A separate study by researchers at University of Arkansas found similar concerns among Black families seeking a diagnosis and autism services. Those researchers recruited 101 Black parents in SPARK to take online surveys, and also interviewed 20 of them.

Some parents had heard misinformation about autism, such as autism is caused by bad parenting or vaccines, according to the Arkansas study.2 Research shows that those things do not cause autism.

Many of the parents interviewed by the Arkansas researchers said that denial and fear created barriers. One mother said she tried everything to “fix” her son. “I took him back to that same clinic a year later, and I wanted them to test him again, and for them to tell me he was all better. And they tested him again, and they told me that he had made some progress, but he still had autism.”2

Most of the parents also said that they had to advocate more for their children than white parents did. One mother said, “we literally have white counterparts that we know whose kids are autistic too, and we’ll just ask questions and they don’t have to do the same thing … and that’s when you realize it is race.”2

“In our study, caregivers alluded to not having as much access to resources as their white counterparts, and being treated with less dignity and respect throughout the process by professionals who were supposed to be supporting them,” says researcher Harlee Onovbiona, a Ph.D. candidate in clinical psychology at University of Arkansas. She worked on the study with Arkansas Assistant Professor Lauren B. Quetsch, Ph.D.

What SPARK Families Say Would Help

In both studies, SPARK participants offered ideas for how professionals could make it easier for Black families to receive an autism diagnosis and therapies.

Parents in the University of Arkansas study recommended that healthcare and service providers show more “humility, compassion, and understanding” and receive more training on autism. They also wanted more support for families after a diagnosis, more autism professionals who are Black, greater parent access to trainings, and more support groups for Black parents.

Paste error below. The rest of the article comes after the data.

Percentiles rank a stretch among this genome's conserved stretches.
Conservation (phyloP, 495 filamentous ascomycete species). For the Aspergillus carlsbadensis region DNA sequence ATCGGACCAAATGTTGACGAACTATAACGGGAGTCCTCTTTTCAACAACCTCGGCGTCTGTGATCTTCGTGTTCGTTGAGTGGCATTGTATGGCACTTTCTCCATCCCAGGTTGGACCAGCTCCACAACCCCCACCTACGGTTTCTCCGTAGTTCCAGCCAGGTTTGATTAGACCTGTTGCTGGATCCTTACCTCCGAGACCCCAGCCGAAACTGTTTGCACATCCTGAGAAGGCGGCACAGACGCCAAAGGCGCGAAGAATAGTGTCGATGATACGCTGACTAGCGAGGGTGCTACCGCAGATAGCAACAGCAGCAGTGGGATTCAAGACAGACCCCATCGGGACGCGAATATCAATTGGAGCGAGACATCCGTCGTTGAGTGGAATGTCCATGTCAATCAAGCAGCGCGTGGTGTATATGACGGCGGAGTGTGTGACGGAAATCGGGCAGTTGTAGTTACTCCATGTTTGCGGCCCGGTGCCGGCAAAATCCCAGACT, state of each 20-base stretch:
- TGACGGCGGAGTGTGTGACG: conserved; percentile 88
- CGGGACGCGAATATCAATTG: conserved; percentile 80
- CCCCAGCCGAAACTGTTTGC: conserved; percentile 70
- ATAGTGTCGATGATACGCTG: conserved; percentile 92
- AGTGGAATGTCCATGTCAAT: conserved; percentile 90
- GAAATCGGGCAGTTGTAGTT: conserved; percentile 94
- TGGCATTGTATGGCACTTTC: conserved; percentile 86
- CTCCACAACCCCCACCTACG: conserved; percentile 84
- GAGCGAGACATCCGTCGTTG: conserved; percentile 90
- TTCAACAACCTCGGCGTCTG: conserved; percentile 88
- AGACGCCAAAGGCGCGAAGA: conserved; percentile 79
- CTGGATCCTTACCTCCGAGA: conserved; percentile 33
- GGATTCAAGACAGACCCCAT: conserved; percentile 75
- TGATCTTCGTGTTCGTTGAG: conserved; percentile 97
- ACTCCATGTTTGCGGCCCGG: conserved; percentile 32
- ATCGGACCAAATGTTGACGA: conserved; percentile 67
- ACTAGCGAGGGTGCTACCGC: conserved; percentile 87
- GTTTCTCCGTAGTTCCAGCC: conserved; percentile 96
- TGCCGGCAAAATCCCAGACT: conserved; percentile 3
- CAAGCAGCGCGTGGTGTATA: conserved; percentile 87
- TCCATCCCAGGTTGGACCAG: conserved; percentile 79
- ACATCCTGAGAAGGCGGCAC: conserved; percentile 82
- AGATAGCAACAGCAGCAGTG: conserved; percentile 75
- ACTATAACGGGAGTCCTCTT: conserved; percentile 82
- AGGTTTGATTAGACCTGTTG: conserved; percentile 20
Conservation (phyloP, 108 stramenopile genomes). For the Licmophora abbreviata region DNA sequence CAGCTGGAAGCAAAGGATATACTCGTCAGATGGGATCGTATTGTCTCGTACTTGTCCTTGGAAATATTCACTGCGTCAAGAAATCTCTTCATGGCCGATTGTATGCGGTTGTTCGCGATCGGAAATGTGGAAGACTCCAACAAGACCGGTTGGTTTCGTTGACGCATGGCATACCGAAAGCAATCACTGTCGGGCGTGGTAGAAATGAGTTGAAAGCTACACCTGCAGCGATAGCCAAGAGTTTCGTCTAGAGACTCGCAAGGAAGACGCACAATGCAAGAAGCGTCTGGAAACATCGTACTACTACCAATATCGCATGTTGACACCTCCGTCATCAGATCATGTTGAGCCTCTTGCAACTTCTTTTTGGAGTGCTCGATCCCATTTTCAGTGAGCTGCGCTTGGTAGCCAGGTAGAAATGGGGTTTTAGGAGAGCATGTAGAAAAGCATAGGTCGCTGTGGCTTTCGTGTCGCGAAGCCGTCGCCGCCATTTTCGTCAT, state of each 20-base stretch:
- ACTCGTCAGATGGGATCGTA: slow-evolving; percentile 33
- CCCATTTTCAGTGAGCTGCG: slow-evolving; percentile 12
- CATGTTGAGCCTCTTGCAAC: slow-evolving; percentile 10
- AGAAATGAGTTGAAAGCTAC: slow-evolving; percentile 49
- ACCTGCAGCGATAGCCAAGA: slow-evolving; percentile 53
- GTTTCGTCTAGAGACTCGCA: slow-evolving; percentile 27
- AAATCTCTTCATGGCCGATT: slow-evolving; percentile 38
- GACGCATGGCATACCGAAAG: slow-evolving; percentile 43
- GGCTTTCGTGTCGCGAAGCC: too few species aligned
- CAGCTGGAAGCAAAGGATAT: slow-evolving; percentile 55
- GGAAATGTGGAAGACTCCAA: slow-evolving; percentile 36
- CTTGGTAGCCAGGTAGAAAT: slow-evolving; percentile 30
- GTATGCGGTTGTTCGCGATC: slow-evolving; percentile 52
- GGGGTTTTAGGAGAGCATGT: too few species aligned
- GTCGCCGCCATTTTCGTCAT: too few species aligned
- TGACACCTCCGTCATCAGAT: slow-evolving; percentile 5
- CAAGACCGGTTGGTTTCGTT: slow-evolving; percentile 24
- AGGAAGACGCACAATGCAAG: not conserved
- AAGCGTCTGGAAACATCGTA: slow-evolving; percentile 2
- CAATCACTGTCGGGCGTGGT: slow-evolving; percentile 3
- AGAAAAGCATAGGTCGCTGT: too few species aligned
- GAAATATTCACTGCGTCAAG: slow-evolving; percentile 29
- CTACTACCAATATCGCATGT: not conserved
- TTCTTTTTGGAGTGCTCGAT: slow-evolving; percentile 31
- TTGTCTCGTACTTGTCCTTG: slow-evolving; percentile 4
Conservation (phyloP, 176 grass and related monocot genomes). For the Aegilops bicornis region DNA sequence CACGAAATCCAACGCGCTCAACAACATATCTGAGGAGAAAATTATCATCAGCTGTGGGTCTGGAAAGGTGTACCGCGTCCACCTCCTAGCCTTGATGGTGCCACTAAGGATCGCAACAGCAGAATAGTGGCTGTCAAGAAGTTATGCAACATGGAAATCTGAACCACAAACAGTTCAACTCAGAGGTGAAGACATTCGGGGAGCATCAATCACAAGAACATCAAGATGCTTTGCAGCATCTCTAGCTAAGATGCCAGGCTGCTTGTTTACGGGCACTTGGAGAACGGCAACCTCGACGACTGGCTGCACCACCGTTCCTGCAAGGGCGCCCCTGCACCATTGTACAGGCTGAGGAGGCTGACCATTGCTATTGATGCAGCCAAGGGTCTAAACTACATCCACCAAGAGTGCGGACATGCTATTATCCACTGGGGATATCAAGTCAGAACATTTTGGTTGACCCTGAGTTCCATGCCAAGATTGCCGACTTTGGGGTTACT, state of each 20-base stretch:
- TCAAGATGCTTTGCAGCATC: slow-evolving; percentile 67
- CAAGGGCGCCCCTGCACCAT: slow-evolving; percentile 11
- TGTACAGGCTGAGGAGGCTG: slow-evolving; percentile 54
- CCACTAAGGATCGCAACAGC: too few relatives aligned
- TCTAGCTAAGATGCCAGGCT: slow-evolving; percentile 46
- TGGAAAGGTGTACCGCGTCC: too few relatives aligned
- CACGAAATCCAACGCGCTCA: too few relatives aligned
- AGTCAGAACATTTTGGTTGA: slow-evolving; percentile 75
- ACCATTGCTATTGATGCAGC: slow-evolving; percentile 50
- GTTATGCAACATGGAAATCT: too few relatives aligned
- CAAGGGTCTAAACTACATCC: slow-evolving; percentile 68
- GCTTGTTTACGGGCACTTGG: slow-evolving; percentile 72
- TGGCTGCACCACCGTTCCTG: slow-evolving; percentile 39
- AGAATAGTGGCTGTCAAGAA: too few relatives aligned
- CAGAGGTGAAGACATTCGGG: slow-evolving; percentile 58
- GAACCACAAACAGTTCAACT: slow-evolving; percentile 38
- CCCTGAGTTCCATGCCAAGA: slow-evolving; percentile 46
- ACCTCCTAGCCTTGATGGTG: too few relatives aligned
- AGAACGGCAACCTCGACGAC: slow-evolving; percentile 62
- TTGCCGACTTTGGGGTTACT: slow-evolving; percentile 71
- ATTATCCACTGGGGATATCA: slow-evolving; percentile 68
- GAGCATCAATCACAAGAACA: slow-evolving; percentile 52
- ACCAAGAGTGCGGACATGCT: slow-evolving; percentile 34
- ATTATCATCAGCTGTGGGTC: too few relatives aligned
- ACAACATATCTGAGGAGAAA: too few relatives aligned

“I think we do need more of our own support groups because a lot of times when you get the diagnosis, your family isn’t gonna rally around you,” one Black parent said.2

In the Vanderbilt-Meharry study, 51 percent of the 400 parents said that it would be helpful to receive evaluations faster. More than 40 percent recommended that professionals listen to parents’ concerns about their child earlier.

About a third of the parents wanted professionals to tell them sooner about their own developmental concerns about the child. Some parents recommended seminars and other programs to educate families about the signs of autism and the steps to take if they believe their child might have it.1

“We researchers can start to listen better and think about modifying our approaches, educational systems, or screening procedures based upon the recommendations that families make,” says Weitlauf, the Vanderbilt researcher.

Twenty-one percent of the families said that their communities needed more affordable and accessible interventions for autism, including Applied Behavior Analysis (ABA). One parent said, “There are ABA companies all over….There are zero in communities of color.”

Another parent added, “There are few resources in the typical Black neighborhoods. It’s sad.”1

Interested in joining SPARK? Here’s what you should know. Learn about diversity, equity, and inclusion at SPARK.


  1. Weitlauf A.S. et al. J. Autism Dev. Disord. Epub ahead of print (2023) PubMed
  2. Onovbiona H. et al. J. Autism Dev. Disord. Epub ahead of print (2023) PubMed